While it’s incredibly common for leaders to start and build, one of the things I’ve noticed lately is the multiplying layers and cascading complexity that creeps into growing organizations. Whether it be regulatory, administrative, financial, legal, operational, or personnel-related, the “stuff to do” pile can grow at exponential rates and create an unending workload or the addition of unnecessary team members.

While my eyes and mind are commonly around what we need to start doing or do differently, in watching our team and organization grow, one question has come to the forefront is, “what do we need to stop doing?”

Here are a couple of areas where the answers have come to the forefront of late:

Reducing Meeting Frequency

When a Director was still new to our team, meeting every week made sense. One year in, with the groundwork laid, it’s time to move to bi-weekly. Beyond reducing our meeting time by 50-75 hours between the two of us, it’s likely to bring renewed intentionality in meeting less frequently. However, too few meetings can be equally problematic, so move forward with caution. Consider, “if one of us were unable to meet or reschedule, would the gap between the previous meeting and the next meeting be uncomfortably long?” It’s an important question to guide when meetings don’t happen, for whatever reason.

Reducing Reporting

In beginning a new role ten years ago, cash flow reporting was so critical that a daily report was necessary to keep a finger on the pulse of the company’s financial health. Years later, with increased experience, margin, and transactions, three days a week became sufficient. Just a few weeks ago, in launching a new entity, our accounting team gave the sentiment that we’re going to need to do something to bring greater simplicity to the reporting. In raising the matter, we were clarifying what’s necessary for THIS SEASON. After a bit of thought, it’s clear that twice-weekly was plenty, accounting could send the same report to all of the recipients, and there were a few of the entities that only needed quarterly reporting.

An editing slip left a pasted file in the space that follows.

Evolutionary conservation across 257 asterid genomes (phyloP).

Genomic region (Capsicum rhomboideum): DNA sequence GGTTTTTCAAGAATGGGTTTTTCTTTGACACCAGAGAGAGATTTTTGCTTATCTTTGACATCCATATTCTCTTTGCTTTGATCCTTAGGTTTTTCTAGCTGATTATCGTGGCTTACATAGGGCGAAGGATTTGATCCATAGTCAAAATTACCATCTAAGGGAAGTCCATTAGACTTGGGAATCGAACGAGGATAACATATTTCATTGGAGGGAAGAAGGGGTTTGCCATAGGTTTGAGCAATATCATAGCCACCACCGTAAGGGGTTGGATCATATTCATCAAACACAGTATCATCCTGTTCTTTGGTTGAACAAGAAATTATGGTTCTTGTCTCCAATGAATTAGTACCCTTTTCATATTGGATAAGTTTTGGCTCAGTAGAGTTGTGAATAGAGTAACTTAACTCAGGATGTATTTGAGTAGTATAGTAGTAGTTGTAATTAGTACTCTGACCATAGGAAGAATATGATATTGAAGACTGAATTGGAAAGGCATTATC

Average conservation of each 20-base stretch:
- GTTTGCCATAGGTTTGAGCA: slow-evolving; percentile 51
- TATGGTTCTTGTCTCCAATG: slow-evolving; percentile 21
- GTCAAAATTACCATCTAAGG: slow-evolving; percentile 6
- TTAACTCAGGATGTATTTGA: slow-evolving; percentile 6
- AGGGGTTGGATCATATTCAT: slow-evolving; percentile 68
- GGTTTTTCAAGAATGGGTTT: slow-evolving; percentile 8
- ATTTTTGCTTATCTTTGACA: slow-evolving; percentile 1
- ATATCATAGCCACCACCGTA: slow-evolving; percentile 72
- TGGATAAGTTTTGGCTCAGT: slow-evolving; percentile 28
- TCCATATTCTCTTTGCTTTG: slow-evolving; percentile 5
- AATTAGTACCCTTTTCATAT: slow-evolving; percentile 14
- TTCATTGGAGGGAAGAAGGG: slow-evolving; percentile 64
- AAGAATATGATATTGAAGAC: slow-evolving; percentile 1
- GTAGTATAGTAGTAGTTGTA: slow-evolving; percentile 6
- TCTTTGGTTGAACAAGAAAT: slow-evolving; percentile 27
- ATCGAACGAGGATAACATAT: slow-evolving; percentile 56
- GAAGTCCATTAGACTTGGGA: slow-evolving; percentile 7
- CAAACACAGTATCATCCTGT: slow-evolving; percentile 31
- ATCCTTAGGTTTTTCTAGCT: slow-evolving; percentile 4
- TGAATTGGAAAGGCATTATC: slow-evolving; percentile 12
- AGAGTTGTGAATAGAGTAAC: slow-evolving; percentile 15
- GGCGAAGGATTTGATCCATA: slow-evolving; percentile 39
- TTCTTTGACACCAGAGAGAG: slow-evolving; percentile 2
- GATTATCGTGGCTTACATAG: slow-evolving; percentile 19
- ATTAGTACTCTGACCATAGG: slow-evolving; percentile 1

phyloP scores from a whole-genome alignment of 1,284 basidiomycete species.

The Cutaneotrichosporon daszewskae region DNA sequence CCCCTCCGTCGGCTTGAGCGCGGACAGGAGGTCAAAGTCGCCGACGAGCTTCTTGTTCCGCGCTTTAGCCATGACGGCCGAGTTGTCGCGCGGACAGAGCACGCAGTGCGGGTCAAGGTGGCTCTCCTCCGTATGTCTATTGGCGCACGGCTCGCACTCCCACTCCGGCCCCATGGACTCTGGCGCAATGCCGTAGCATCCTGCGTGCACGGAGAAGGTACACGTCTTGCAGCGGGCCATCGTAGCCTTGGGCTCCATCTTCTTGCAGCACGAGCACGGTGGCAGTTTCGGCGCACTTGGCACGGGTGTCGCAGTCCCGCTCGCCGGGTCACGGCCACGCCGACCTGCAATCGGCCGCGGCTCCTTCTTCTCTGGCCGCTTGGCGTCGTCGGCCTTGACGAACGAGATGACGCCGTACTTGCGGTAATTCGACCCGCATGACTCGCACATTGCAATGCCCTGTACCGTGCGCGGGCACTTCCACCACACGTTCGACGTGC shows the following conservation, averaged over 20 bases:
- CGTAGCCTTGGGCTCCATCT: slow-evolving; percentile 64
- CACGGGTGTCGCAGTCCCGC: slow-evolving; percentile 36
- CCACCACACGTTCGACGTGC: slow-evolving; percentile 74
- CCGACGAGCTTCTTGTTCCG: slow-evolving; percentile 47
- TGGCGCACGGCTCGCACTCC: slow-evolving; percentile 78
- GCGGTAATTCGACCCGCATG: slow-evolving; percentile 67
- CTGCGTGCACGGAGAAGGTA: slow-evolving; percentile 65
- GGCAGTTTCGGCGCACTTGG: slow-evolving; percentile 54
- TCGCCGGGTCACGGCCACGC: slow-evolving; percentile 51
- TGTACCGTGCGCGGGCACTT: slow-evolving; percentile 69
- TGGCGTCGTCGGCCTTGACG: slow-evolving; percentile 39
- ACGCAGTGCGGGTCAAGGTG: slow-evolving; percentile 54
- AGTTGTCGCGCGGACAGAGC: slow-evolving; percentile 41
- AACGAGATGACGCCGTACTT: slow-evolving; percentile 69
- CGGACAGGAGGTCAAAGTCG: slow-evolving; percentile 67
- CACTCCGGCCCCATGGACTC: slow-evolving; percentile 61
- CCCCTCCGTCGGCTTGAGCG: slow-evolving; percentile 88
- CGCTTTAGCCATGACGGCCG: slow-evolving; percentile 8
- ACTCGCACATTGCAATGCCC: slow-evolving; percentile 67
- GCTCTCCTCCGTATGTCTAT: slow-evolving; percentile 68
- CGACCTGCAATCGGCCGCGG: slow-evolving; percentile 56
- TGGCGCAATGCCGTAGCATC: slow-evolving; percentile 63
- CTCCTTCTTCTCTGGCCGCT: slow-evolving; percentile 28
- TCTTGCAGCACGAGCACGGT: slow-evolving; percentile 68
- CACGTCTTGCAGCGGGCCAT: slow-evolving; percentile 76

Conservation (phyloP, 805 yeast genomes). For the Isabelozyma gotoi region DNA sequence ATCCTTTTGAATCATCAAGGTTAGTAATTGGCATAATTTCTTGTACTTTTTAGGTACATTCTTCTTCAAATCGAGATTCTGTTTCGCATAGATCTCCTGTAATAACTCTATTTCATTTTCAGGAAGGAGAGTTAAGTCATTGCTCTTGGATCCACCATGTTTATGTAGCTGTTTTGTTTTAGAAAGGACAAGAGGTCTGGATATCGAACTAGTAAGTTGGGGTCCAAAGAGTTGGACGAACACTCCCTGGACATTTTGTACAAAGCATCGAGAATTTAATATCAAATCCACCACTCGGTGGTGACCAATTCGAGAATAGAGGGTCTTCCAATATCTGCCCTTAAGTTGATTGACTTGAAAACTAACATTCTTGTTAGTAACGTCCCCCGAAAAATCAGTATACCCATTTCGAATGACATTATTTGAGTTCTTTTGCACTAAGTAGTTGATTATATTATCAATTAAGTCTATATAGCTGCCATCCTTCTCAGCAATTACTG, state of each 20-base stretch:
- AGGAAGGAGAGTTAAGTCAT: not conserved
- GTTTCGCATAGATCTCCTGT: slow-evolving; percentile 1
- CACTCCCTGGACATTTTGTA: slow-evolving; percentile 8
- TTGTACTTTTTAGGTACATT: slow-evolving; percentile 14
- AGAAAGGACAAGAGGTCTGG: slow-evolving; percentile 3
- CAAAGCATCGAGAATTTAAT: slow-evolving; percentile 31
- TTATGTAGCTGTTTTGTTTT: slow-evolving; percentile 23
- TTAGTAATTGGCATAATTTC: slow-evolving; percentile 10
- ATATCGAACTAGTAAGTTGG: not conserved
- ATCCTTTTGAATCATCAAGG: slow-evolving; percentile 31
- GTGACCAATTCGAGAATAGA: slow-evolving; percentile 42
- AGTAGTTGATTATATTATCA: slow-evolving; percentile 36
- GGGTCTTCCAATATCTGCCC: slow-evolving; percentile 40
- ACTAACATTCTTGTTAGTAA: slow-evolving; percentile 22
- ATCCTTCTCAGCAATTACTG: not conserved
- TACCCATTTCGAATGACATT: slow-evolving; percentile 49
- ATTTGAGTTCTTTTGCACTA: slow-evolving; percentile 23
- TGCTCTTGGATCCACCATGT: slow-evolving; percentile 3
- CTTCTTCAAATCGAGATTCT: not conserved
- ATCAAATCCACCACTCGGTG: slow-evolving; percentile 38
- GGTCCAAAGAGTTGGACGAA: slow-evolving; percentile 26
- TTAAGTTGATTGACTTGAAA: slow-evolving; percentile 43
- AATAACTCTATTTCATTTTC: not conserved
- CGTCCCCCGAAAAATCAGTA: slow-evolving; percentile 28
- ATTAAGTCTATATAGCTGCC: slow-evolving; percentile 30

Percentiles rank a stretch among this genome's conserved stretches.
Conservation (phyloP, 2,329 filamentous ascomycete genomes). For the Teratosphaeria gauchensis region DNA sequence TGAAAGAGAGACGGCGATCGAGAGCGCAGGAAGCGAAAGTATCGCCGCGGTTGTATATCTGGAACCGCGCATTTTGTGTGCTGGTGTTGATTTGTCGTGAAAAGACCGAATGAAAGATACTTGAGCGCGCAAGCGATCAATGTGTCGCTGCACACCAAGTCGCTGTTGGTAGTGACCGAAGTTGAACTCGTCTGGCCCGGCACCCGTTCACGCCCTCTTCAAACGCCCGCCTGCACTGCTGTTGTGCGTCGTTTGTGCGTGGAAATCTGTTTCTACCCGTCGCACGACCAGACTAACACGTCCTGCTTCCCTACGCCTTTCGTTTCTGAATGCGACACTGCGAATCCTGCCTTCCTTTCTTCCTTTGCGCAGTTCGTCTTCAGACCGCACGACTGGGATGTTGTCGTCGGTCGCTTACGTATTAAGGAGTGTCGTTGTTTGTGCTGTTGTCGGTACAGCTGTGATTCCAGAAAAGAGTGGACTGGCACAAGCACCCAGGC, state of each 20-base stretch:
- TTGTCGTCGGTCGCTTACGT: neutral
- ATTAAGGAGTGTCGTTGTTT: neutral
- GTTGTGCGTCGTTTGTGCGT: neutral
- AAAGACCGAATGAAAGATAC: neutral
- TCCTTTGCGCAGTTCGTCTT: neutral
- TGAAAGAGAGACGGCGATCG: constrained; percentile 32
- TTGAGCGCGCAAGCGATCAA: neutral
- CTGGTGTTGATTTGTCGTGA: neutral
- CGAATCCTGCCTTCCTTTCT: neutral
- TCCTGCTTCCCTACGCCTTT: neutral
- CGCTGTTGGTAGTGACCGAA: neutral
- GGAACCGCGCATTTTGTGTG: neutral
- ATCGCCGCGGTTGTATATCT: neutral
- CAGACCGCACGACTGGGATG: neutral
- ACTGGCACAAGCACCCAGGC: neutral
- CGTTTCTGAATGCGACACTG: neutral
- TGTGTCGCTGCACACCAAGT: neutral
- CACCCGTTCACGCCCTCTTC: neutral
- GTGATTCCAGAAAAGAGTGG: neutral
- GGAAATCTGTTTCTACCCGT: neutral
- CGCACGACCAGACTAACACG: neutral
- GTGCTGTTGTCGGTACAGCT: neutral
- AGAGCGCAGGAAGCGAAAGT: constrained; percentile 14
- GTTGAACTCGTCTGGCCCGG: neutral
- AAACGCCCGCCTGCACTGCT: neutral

Not only does this bring increased efficiency, but it’s also a powerful way to honor the team and show respect for their time, energy, and work.

Reduced Objectives

As we move into a meeting or a new year, it’s tempting to tackle EVERYTHING that’s concerning you. While we may be a little concerned here and a lot concerned there, our teams can feel like a pigeon flew over if we’re not careful. What we had hoped would feel like vision, gifts, and clarity for the team actually felt like a bunch of messy stuff for them to do. As I seek to grow as a leader, I’m working to establish bullseyes before I walk into a meeting or presentation with our team. I’m asking myself, “what do we want people to experience DURING, and what do we want them to walk out with AFTER?”

If we’re not careful in these three areas, we’ll have organizations with TOO MUCH work and TOO MANY meetings and objectives. After all, if everything is a priority, nothing is.

What is it time to end or reduce today? Give it a try! If we pick the right things, it brings relief and capacity to the leaders. And, the team will breathe a sigh of relief.

Cheers to being leaders who tweak little things to pave the way to accomplish big things!

Josh Block

Josh Block

Josh Block is a Michigan native, husband, father of two, speaker, company president, and leadership advocate. He believes that healthy leaders, thriving teams and fulfilling work carry remarkable power to transform people and families.

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